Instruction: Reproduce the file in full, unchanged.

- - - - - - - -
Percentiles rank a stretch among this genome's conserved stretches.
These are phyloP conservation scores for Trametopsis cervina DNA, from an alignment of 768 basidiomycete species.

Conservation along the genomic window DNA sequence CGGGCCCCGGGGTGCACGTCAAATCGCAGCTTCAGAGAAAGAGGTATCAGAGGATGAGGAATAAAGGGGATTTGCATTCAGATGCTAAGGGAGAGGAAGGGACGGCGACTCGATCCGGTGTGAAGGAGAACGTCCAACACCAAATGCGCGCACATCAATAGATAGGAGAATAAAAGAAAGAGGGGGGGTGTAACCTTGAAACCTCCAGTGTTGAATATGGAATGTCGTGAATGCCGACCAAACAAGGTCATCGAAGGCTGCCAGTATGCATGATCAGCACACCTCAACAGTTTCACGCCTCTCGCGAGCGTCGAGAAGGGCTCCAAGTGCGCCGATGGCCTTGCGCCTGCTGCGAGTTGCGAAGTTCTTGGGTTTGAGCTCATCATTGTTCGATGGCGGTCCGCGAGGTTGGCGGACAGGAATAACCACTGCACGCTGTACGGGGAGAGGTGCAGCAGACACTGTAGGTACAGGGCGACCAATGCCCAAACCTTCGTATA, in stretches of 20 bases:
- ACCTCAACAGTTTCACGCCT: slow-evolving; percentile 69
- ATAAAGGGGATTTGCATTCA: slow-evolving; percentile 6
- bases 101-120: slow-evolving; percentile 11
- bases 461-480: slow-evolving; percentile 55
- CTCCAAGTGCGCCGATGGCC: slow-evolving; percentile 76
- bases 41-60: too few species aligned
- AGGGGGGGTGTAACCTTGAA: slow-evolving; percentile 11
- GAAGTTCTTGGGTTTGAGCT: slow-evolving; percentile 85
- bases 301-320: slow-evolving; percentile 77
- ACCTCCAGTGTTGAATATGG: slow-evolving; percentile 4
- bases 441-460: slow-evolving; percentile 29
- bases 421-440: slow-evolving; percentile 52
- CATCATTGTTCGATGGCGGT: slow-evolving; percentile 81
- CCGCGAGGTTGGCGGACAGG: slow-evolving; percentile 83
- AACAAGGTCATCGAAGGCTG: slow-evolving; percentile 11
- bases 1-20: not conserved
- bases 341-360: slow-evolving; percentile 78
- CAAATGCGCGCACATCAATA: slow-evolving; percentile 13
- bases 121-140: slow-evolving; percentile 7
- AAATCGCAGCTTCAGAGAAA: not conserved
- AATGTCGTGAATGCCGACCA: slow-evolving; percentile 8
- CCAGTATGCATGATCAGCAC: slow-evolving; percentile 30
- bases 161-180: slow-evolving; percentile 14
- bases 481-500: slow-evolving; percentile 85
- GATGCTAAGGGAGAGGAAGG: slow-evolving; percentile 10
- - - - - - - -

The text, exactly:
Percentiles rank a stretch among this genome's conserved stretches.
These are phyloP conservation scores for Trametopsis cervina DNA, from an alignment of 768 basidiomycete species.

Conservation along the genomic window DNA sequence CGGGCCCCGGGGTGCACGTCAAATCGCAGCTTCAGAGAAAGAGGTATCAGAGGATGAGGAATAAAGGGGATTTGCATTCAGATGCTAAGGGAGAGGAAGGGACGGCGACTCGATCCGGTGTGAAGGAGAACGTCCAACACCAAATGCGCGCACATCAATAGATAGGAGAATAAAAGAAAGAGGGGGGGTGTAACCTTGAAACCTCCAGTGTTGAATATGGAATGTCGTGAATGCCGACCAAACAAGGTCATCGAAGGCTGCCAGTATGCATGATCAGCACACCTCAACAGTTTCACGCCTCTCGCGAGCGTCGAGAAGGGCTCCAAGTGCGCCGATGGCCTTGCGCCTGCTGCGAGTTGCGAAGTTCTTGGGTTTGAGCTCATCATTGTTCGATGGCGGTCCGCGAGGTTGGCGGACAGGAATAACCACTGCACGCTGTACGGGGAGAGGTGCAGCAGACACTGTAGGTACAGGGCGACCAATGCCCAAACCTTCGTATA, in stretches of 20 bases:
- ACCTCAACAGTTTCACGCCT: slow-evolving; percentile 69
- ATAAAGGGGATTTGCATTCA: slow-evolving; percentile 6
- bases 101-120: slow-evolving; percentile 11
- bases 461-480: slow-evolving; percentile 55
- CTCCAAGTGCGCCGATGGCC: slow-evolving; percentile 76
- bases 41-60: too few species aligned
- AGGGGGGGTGTAACCTTGAA: slow-evolving; percentile 11
- GAAGTTCTTGGGTTTGAGCT: slow-evolving; percentile 85
- bases 301-320: slow-evolving; percentile 77
- ACCTCCAGTGTTGAATATGG: slow-evolving; percentile 4
- bases 441-460: slow-evolving; percentile 29
- bases 421-440: slow-evolving; percentile 52
- CATCATTGTTCGATGGCGGT: slow-evolving; percentile 81
- CCGCGAGGTTGGCGGACAGG: slow-evolving; percentile 83
- AACAAGGTCATCGAAGGCTG: slow-evolving; percentile 11
- bases 1-20: not conserved
- bases 341-360: slow-evolving; percentile 78
- CAAATGCGCGCACATCAATA: slow-evolving; percentile 13
- bases 121-140: slow-evolving; percentile 7
- AAATCGCAGCTTCAGAGAAA: not conserved
- AATGTCGTGAATGCCGACCA: slow-evolving; percentile 8
- CCAGTATGCATGATCAGCAC: slow-evolving; percentile 30
- bases 161-180: slow-evolving; percentile 14
- bases 481-500: slow-evolving; percentile 85
- GATGCTAAGGGAGAGGAAGG: slow-evolving; percentile 10